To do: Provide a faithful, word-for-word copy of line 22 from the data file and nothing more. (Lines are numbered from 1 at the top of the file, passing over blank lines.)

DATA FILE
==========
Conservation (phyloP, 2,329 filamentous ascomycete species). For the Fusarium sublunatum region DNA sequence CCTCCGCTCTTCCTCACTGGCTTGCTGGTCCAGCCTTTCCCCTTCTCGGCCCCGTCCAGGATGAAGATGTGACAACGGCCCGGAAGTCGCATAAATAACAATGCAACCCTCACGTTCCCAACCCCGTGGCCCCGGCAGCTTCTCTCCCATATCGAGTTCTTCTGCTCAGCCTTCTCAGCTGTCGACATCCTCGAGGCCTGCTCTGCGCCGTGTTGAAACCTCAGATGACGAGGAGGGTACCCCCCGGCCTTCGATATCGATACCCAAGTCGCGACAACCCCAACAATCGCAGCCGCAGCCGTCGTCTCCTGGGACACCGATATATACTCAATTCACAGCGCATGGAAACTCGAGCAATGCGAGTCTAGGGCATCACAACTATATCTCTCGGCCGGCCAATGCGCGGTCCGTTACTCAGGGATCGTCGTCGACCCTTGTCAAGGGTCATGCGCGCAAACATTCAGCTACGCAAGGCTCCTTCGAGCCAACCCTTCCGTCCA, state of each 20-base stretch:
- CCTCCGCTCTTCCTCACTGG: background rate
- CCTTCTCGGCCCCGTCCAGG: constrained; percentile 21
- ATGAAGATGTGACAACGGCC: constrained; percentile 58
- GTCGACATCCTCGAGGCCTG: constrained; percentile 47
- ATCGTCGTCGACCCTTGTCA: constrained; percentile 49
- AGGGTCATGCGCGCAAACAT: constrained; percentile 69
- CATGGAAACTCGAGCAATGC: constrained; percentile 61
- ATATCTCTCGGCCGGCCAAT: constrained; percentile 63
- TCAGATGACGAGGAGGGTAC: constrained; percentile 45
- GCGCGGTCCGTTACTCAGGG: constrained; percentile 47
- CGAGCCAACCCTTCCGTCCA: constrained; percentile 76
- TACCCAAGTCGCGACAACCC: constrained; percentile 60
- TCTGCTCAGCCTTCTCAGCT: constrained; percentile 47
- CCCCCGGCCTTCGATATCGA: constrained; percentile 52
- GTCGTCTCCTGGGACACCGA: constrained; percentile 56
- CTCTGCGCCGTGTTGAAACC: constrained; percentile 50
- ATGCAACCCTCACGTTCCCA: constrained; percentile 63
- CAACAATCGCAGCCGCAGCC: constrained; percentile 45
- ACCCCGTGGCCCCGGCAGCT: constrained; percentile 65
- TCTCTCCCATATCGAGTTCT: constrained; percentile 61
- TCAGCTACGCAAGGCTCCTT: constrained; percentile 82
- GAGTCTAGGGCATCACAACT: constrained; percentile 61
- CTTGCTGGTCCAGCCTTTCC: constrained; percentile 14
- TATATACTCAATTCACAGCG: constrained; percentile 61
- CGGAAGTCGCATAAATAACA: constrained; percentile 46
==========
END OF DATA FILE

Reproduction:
- TCAGCTACGCAAGGCTCCTT: constrained; percentile 82